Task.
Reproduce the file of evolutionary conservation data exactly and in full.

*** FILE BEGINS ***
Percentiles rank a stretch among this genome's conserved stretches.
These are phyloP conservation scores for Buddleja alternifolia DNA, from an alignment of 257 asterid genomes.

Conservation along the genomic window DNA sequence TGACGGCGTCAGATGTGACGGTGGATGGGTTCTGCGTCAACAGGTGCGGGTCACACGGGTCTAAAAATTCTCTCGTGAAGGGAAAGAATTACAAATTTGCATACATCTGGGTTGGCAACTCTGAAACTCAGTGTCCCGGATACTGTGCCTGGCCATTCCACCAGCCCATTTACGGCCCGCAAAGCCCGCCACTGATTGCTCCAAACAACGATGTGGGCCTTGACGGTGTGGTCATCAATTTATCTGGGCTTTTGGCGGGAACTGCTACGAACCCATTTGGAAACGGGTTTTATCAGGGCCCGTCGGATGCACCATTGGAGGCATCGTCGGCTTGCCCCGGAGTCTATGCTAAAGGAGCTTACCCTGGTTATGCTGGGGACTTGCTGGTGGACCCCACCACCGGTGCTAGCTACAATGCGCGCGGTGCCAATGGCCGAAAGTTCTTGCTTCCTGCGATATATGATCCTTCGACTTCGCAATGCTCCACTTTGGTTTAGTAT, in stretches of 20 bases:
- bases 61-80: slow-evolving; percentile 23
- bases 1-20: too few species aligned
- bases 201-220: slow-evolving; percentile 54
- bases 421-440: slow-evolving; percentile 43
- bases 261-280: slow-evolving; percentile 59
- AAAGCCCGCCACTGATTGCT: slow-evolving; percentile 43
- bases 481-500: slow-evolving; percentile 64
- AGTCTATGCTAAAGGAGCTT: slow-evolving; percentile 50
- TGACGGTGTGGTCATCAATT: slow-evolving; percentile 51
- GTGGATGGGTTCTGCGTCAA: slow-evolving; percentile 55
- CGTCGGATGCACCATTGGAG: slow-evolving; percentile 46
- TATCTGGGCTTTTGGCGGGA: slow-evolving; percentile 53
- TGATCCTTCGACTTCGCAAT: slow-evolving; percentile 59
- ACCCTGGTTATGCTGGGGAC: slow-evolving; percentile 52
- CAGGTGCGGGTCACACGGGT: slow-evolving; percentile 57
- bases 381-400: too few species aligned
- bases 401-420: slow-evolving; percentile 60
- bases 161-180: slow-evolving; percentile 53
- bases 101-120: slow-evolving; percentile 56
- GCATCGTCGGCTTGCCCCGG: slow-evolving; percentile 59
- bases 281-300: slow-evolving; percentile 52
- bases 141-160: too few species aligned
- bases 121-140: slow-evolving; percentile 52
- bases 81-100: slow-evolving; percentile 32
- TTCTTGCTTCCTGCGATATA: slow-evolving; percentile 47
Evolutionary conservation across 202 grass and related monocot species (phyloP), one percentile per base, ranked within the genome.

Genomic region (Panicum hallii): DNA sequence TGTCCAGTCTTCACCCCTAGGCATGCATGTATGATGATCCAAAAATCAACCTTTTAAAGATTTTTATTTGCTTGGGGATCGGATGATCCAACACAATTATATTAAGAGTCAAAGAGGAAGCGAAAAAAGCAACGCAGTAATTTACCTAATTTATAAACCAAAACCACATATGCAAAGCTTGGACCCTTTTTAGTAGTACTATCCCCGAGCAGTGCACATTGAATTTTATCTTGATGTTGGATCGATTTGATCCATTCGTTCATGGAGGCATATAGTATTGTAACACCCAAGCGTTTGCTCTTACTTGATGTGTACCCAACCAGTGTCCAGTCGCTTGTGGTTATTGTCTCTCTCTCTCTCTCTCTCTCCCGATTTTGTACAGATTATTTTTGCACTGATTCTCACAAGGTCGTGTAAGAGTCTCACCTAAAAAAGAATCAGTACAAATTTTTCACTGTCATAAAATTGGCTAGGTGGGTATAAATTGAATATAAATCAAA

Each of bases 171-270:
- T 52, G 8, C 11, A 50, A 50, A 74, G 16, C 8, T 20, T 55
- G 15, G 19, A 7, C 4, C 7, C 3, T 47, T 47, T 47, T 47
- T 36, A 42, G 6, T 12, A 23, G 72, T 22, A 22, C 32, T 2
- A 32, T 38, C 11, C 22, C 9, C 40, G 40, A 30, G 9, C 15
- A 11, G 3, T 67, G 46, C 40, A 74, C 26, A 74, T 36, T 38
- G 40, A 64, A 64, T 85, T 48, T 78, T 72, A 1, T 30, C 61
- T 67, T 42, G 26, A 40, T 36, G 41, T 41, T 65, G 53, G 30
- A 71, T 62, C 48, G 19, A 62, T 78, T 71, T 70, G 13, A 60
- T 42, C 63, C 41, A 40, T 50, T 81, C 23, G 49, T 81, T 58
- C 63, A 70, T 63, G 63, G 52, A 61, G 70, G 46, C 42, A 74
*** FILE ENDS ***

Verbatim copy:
Percentiles rank a stretch among this genome's conserved stretches.
These are phyloP conservation scores for Buddleja alternifolia DNA, from an alignment of 257 asterid genomes.

Conservation along the genomic window DNA sequence TGACGGCGTCAGATGTGACGGTGGATGGGTTCTGCGTCAACAGGTGCGGGTCACACGGGTCTAAAAATTCTCTCGTGAAGGGAAAGAATTACAAATTTGCATACATCTGGGTTGGCAACTCTGAAACTCAGTGTCCCGGATACTGTGCCTGGCCATTCCACCAGCCCATTTACGGCCCGCAAAGCCCGCCACTGATTGCTCCAAACAACGATGTGGGCCTTGACGGTGTGGTCATCAATTTATCTGGGCTTTTGGCGGGAACTGCTACGAACCCATTTGGAAACGGGTTTTATCAGGGCCCGTCGGATGCACCATTGGAGGCATCGTCGGCTTGCCCCGGAGTCTATGCTAAAGGAGCTTACCCTGGTTATGCTGGGGACTTGCTGGTGGACCCCACCACCGGTGCTAGCTACAATGCGCGCGGTGCCAATGGCCGAAAGTTCTTGCTTCCTGCGATATATGATCCTTCGACTTCGCAATGCTCCACTTTGGTTTAGTAT, in stretches of 20 bases:
- bases 61-80: slow-evolving; percentile 23
- bases 1-20: too few species aligned
- bases 201-220: slow-evolving; percentile 54
- bases 421-440: slow-evolving; percentile 43
- bases 261-280: slow-evolving; percentile 59
- AAAGCCCGCCACTGATTGCT: slow-evolving; percentile 43
- bases 481-500: slow-evolving; percentile 64
- AGTCTATGCTAAAGGAGCTT: slow-evolving; percentile 50
- TGACGGTGTGGTCATCAATT: slow-evolving; percentile 51
- GTGGATGGGTTCTGCGTCAA: slow-evolving; percentile 55
- CGTCGGATGCACCATTGGAG: slow-evolving; percentile 46
- TATCTGGGCTTTTGGCGGGA: slow-evolving; percentile 53
- TGATCCTTCGACTTCGCAAT: slow-evolving; percentile 59
- ACCCTGGTTATGCTGGGGAC: slow-evolving; percentile 52
- CAGGTGCGGGTCACACGGGT: slow-evolving; percentile 57
- bases 381-400: too few species aligned
- bases 401-420: slow-evolving; percentile 60
- bases 161-180: slow-evolving; percentile 53
- bases 101-120: slow-evolving; percentile 56
- GCATCGTCGGCTTGCCCCGG: slow-evolving; percentile 59
- bases 281-300: slow-evolving; percentile 52
- bases 141-160: too few species aligned
- bases 121-140: slow-evolving; percentile 52
- bases 81-100: slow-evolving; percentile 32
- TTCTTGCTTCCTGCGATATA: slow-evolving; percentile 47
Evolutionary conservation across 202 grass and related monocot species (phyloP), one percentile per base, ranked within the genome.

Genomic region (Panicum hallii): DNA sequence TGTCCAGTCTTCACCCCTAGGCATGCATGTATGATGATCCAAAAATCAACCTTTTAAAGATTTTTATTTGCTTGGGGATCGGATGATCCAACACAATTATATTAAGAGTCAAAGAGGAAGCGAAAAAAGCAACGCAGTAATTTACCTAATTTATAAACCAAAACCACATATGCAAAGCTTGGACCCTTTTTAGTAGTACTATCCCCGAGCAGTGCACATTGAATTTTATCTTGATGTTGGATCGATTTGATCCATTCGTTCATGGAGGCATATAGTATTGTAACACCCAAGCGTTTGCTCTTACTTGATGTGTACCCAACCAGTGTCCAGTCGCTTGTGGTTATTGTCTCTCTCTCTCTCTCTCTCTCCCGATTTTGTACAGATTATTTTTGCACTGATTCTCACAAGGTCGTGTAAGAGTCTCACCTAAAAAAGAATCAGTACAAATTTTTCACTGTCATAAAATTGGCTAGGTGGGTATAAATTGAATATAAATCAAA

Each of bases 171-270:
- T 52, G 8, C 11, A 50, A 50, A 74, G 16, C 8, T 20, T 55
- G 15, G 19, A 7, C 4, C 7, C 3, T 47, T 47, T 47, T 47
- T 36, A 42, G 6, T 12, A 23, G 72, T 22, A 22, C 32, T 2
- A 32, T 38, C 11, C 22, C 9, C 40, G 40, A 30, G 9, C 15
- A 11, G 3, T 67, G 46, C 40, A 74, C 26, A 74, T 36, T 38
- G 40, A 64, A 64, T 85, T 48, T 78, T 72, A 1, T 30, C 61
- T 67, T 42, G 26, A 40, T 36, G 41, T 41, T 65, G 53, G 30
- A 71, T 62, C 48, G 19, A 62, T 78, T 71, T 70, G 13, A 60
- T 42, C 63, C 41, A 40, T 50, T 81, C 23, G 49, T 81, T 58
- C 63, A 70, T 63, G 63, G 52, A 61, G 70, G 46, C 42, A 74